“Tailed” nuclei were found in the cells of different fish species,, as well as in humans, after exposure to ionizing radiation. The formation of “tails” is closely related to the formation of nucleoplasmic bridges. It can be said that a cell exposed to ionizing irradiation undergoes a “breakage–fusion–bridge” cycle during repeated mitotic divisions. The resulting nucleoplasmic bridges break during cytokinesis with the formation of “tailed” nuclei. The end sections of such broken chromosomes are recognized by the DNA repair system as double-strand breaks and are cross-linked to form dicentric chromosomes. As a result, after anaphase, nucleoplasmic bridges are newly formed.
The least studied markers of radiation exposure are the dumbbell-shaped nuclei. However, these forms of pathology of the cell nucleus were repeatedly detected in the peripheral blood lymphocytes in the liquidators of the consequences of the Chernobyl accident but were rarely described. The same form of nuclei can be observed in granulocytes of the peripheral blood of patients with the Pelger-Huet anomaly. The two nuclei were fused together, resembling a dumbbell or a figure “eight.” Morphologically, this form of nuclei differs from the nuclei connected by a nucleoplasmic bridge. The appearance of dumbbell-shaped nuclei is associated with the formation of dicentric and ring chromosomes.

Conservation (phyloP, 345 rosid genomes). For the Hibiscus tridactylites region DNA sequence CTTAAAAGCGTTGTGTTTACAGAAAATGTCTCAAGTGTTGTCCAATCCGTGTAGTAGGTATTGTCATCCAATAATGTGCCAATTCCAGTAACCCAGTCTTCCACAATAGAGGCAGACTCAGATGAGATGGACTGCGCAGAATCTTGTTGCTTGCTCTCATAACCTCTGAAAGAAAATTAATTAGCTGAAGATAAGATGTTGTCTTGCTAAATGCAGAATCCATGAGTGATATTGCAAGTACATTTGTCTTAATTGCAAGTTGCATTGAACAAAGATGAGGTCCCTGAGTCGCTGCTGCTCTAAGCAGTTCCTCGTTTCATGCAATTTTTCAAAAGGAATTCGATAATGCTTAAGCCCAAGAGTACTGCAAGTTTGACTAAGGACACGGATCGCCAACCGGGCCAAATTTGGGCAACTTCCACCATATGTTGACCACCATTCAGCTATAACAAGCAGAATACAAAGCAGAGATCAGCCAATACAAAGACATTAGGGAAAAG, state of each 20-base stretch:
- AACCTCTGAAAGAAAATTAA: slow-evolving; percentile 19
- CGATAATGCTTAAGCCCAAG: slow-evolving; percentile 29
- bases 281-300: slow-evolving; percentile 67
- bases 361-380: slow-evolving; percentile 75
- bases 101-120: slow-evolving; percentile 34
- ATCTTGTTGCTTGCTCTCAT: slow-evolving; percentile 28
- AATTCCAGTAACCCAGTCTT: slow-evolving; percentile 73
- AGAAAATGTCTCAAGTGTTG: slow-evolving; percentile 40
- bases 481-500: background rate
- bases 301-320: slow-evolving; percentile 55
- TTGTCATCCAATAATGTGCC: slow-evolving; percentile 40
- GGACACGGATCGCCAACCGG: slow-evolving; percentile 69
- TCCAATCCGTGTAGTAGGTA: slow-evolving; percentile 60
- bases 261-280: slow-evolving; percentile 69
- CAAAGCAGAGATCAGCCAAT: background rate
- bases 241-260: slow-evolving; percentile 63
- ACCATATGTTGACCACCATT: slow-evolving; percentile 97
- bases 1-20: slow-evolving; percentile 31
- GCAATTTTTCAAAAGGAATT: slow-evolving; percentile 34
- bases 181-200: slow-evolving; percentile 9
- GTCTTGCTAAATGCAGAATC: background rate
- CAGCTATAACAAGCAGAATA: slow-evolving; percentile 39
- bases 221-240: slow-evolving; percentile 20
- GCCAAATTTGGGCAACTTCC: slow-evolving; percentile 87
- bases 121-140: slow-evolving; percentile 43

Thus, all nuclear anomalies appearing in the cell in response to the effects of radiation have a similar mechanism of formation. This mechanism is based on the introduction of double-strand breaks in DNA molecules by ionizing radiation. Only such powerful defects in the structure of DNA can lead to the formation of chromosomal aberrations, namely dicentric and ring chromosomes. Various defects in the distribution of dicentric chromosomes to the poles of the cell during the anaphase of mitosis lead to visually distinct cellular defects – nuclear anomalies. Considering all of the above, nuclear anomalies are a simple marker for bioindication and possibly biodosimetry even at small doses (from 0 to 2 Gy). The detection of micronuclei has already formed the basis for the widespread micronucleus test. However, other types of nuclei pathology have a mechanism of formation similar to the micronuclei, arising from chromosomal aberrations as a manifestation of their pleiotropic effect. Thus, in some cells, several anomalies can be formed at once. For example, in cells with dumbbell-shaped nuclei, one or more micronuclei can appear. These cells are not considered in modern biodosimetric tests despite their multi-aberration nature. This study contains the results of analyzing of “tailed” nuclei, nucleoplasmic bridges, and dumbbell-shaped nuclei. We described the dependence of their appearance in human lymphocytes cultured by the cytokinesis block method from the dose of X-ray radiation from 0 to 2 Gy. In parallel with nuclear anomalies formed after the first mitosis after radiation exposure, metaphase frequencies with dicentric and ring chromosomes were studied.